What was in it? I don’t know. Magic. And unicorn kisses. And hugs, definitely some hugs. And maybe a splash of awesomeness.

I haven’t had a corned beef sandwich of any kind since going vegan some seven or so years ago. In fact, I never even considered the idea of making our own vegan version since I had absolutely no clue what went into the thing, just that it was peppery and salty all at once.

But my husband and I started talking about it and I had already planned on making a seitan roast this week, so I started toying around with the idea of attempting a vegan version of this classically-consumed-on-St-Paddy’s-Day fare.

And I am utterly pleased to report back how freaking amazing this thing turned out, which not as much effort as I thought would be required!

So, ready to make one of your own? Heck yes you are!

Don’t let the idea of making your own seitan roast scare you off! If you’ve got a crock pot and access to vital wheat gluten you’re pretty much on your way to the most delicious and easiest thing you’ve made yet!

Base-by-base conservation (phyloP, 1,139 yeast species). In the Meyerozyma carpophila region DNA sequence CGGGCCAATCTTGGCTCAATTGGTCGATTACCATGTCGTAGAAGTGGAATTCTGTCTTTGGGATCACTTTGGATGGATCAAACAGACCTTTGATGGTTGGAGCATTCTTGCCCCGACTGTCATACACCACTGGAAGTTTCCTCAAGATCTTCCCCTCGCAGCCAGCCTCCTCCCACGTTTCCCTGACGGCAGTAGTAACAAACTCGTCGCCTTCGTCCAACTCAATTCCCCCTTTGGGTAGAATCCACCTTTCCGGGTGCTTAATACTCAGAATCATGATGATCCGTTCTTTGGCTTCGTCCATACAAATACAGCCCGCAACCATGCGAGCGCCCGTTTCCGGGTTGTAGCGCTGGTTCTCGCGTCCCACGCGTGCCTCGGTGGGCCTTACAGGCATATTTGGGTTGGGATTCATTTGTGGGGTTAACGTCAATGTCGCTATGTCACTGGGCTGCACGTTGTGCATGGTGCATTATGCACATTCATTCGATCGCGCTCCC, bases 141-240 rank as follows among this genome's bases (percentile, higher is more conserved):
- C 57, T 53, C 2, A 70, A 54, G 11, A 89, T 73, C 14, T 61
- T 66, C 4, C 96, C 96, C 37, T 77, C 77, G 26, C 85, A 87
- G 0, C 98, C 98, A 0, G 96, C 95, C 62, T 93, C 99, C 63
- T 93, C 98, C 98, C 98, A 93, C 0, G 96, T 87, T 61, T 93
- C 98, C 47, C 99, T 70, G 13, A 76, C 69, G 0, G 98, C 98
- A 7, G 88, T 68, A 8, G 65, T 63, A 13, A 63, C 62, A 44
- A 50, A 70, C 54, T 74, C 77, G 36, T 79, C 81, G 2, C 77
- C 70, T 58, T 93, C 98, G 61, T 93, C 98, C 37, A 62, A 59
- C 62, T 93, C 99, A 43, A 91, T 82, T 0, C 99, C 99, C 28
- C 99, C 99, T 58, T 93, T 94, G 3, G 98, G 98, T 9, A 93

Vegan corned beef
(serves around 6)
2 cups vital wheat gluten
1/4 cup nutritional yeast
4-5 bay leaves
2 TBS garlic powder
2 TBS onion powder
2 TBS paprika
1 TBS peppercorns (I bought one of the handy ones that comes in grinder form)
2 tsp salt (I used pink himalayan, it was magical)
2 tsp all spice
1 tsp cloves
1 tsp ginger
2 TBS ketchup
1 tsp liquid smoke
1/4 cup vegan steak sauce
1 2/3 cup water
1 1/2 cups veggie broth

Pour veggie broth into crock pot and turn it on low. In a medium mixing bowl, combine vital wheat gluten, nutritional yeast, garlic powder, onion powder, paprika, ground peppercorns, all spice, cloves and ginger. Add liquid smoke, ketchup, steak sauce and water. Mix together and then knead with your hands once it becomes doughy. It’ll be a strange, sinewy, damp dough. It’ll look something like this:

Next, you’re gonna smush this down to a rectangle shape, about 1.5 inches thick. Toss it in the crock pot and grind a little more peppercorns on top (to your taste) and sprinkle some of the pink salt. (Throw in a veggie if you want, I did baby carrots, but it’s not required). Add the bay leaves to the broth. Let it cook for two hours on low.